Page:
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Will Indonesia become a major student market?

Indonesia is best known as an exporter of coffee, palm oil and rubber, but with rapid economic growth is looking towards a more diverse economic future. With GDP climbing by 6% annually, this nation of 240 million, the fourth most populated on the planet, wants to build capacity and up-skill. Naturally its demand for good education, gained at home or abroad, is growing fast.

The University of Western Australia could be one of many campuses to see growing Indonesian numbers, according to Austrade

Only 36,000 Indonesians study abroad, but the British Council predicts growth of 20% annually

The British Council estimates that some 2.6 million Indonesians will enter higher education in the next decade, buoyed by the country’s economic growth, political stability, demographic changes and rising education levels.

But despite the emerging prosperity, the HE sector is not going to be able to cater for all of Indonesia’s aspiring population and the number of students studying overseas is likely to grow. It’s true this is starting from a low base: it has been reported that just 36,000 students – 1% of Indonesia’s student population – currently study abroad.

“The Indonesian government’s growing emphasis on building human capacity will drive student mobility”

However, the British council last year estimated annual growth of 20% lay ahead. Steve Buckle, head of the British Council in Indonesia, has gone as far as saying the country will be one of the world’s “major international education markets in the next few years.”

So which countries will benefit from the rise? For now Australia is out in front, being the most popular study destination for Indonesians and the one of the nearest geographically. Despite Australia’s ongoing overseas enrolment downturn, government trade arm Austrade reports that in 2012, 17,000 Indonesians enrolled at Australian institutions. This constitutes about 3% of all foreign enrolments, but still makes Indonesia one of Australia’s top 10 source markets.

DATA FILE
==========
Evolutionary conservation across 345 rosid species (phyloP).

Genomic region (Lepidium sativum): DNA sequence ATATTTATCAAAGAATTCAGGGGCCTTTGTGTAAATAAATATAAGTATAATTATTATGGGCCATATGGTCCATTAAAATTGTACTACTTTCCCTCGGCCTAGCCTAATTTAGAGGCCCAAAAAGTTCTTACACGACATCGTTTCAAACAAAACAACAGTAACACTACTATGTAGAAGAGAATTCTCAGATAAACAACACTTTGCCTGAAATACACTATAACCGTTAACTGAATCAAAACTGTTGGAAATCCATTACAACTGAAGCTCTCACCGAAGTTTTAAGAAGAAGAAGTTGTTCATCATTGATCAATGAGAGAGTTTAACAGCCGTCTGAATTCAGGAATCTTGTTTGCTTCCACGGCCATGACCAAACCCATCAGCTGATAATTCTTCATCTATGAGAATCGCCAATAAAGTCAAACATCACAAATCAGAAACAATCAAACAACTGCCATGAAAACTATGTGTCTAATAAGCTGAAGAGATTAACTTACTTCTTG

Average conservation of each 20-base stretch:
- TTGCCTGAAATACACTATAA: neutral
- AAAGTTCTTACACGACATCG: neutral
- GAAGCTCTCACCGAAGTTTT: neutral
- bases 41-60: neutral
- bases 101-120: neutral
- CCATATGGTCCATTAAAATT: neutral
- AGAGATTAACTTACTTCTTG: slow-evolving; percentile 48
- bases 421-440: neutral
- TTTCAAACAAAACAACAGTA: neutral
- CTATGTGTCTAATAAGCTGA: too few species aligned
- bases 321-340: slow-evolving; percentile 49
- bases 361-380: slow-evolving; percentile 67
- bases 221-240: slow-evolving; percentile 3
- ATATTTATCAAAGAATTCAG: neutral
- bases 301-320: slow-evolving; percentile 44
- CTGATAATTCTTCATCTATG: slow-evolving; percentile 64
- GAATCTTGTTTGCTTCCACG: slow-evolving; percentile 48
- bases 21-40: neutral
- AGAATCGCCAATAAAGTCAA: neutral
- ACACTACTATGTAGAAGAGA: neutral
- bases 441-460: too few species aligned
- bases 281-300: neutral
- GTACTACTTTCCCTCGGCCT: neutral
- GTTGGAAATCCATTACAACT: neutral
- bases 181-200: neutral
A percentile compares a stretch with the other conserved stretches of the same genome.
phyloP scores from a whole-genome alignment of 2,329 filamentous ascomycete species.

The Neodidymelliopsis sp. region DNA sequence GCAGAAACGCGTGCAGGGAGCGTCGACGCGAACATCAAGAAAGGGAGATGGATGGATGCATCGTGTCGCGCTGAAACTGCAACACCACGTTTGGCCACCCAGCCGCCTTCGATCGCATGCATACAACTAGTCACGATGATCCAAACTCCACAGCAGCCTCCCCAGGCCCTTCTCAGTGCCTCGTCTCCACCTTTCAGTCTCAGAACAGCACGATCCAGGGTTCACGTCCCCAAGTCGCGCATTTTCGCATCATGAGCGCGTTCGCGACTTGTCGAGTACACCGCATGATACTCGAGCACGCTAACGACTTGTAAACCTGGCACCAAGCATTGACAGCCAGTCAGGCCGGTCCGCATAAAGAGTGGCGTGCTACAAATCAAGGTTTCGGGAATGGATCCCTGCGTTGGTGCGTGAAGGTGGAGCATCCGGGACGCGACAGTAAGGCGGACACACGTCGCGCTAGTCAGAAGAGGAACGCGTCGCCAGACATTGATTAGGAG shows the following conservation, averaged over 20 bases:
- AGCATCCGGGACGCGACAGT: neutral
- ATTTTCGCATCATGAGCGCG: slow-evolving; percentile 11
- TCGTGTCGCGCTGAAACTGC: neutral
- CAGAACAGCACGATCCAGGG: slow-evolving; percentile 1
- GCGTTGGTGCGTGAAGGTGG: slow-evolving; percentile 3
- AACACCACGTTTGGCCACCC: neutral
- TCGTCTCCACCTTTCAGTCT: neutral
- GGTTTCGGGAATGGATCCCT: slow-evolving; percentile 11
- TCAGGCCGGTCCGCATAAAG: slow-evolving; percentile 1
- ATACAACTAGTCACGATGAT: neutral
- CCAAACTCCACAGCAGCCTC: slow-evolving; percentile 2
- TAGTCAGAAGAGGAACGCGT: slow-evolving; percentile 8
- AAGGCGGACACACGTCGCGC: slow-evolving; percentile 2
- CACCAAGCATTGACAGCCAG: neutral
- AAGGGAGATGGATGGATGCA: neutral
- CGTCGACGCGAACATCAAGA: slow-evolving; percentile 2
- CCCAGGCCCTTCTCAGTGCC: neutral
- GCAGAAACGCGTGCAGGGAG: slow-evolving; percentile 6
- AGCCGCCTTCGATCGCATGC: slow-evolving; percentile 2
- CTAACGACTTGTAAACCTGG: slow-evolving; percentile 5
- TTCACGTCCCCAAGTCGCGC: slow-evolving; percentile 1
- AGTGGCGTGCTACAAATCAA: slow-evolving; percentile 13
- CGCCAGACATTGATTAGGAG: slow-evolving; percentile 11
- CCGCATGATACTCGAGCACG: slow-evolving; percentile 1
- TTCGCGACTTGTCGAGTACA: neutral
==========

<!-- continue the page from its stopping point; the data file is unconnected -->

IMG_4667-hi-resActive through exhibitions such as the Science for Our Future Festival of last year and various outreach initiatives in the vocational educational and training (VET) sector, Austrade is confident that numbers will grow. More amenable student visa rules are likely to help, with students now able to seek work for longer after graduation – key to attaining the right skills.

“The Indonesian government’s growing emphasis on building human capacity will drive student mobility,” says Quentin Stevenson-Perks, group manager for education at Austrade. “In addition, an increasing number of Indonesian government scholarships will provide greater opportunity for Indonesians to study overseas.”

The fall in US appeal has been linked to Indonesia’s neighbours stepping up their overtures

The next biggest destination, the USA, has actually seen a marked decline in Indonesian enrolments, which are down from 13,280 in 1997/98 to 7,130 in 2011/12, but slowly climbing again. It has since opened a cultural centre in Jakarta that promises Indonesians a 95 per cent student acceptance rate.

The fall in US appeal has been linked to Indonesia’s neighbours stepping up their overtures. China, Malaysia and Singapore have latterly been joined by New Zealand in announcing their intention to attract more Indonesian students. China, in particular, increased scholarships in the country after witnessing a 42% enrolment surge at its universities in 2007-2009.

All the countries above offer research opportunities that might be of interest to Indonesians. They also offer plentiful courses in business, IT, hospitality and tourism – the subjects Indonesians most want to study. [More>>]

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